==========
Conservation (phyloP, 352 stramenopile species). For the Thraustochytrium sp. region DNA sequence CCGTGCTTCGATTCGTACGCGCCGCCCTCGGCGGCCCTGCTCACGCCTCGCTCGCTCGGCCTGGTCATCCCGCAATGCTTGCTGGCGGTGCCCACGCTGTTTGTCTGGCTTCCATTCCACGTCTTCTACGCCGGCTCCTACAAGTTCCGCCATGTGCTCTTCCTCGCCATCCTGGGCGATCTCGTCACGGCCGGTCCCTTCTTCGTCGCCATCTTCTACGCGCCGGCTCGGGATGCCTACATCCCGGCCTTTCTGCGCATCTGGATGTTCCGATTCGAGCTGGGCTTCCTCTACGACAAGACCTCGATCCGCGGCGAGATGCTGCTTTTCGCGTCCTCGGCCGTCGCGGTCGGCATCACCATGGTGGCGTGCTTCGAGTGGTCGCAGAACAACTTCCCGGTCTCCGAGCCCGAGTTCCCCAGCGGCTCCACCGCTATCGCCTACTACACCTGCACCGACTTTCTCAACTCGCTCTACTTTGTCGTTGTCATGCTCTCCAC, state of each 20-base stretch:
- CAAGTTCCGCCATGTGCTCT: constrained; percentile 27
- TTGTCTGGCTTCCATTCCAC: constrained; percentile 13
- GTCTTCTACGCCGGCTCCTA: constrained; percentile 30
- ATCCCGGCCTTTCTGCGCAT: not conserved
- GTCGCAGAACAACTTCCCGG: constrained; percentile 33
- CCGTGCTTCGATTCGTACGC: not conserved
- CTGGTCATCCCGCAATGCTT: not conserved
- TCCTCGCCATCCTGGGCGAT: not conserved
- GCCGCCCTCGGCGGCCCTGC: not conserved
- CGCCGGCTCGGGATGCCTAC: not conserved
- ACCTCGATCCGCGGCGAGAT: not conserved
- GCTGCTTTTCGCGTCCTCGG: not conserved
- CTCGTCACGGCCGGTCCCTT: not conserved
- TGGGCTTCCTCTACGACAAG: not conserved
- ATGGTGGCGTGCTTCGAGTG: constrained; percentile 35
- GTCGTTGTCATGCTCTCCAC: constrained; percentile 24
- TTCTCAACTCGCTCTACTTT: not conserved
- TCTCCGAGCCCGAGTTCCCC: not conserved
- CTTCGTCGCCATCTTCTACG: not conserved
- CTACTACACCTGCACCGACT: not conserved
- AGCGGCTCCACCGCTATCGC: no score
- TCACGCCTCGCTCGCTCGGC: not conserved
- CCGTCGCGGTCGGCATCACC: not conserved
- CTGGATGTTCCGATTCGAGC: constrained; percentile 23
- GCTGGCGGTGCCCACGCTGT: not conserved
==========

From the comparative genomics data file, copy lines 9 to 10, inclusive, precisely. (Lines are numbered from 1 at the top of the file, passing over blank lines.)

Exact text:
- TCCTCGCCATCCTGGGCGAT: not conserved
- GCCGCCCTCGGCGGCCCTGC: not conserved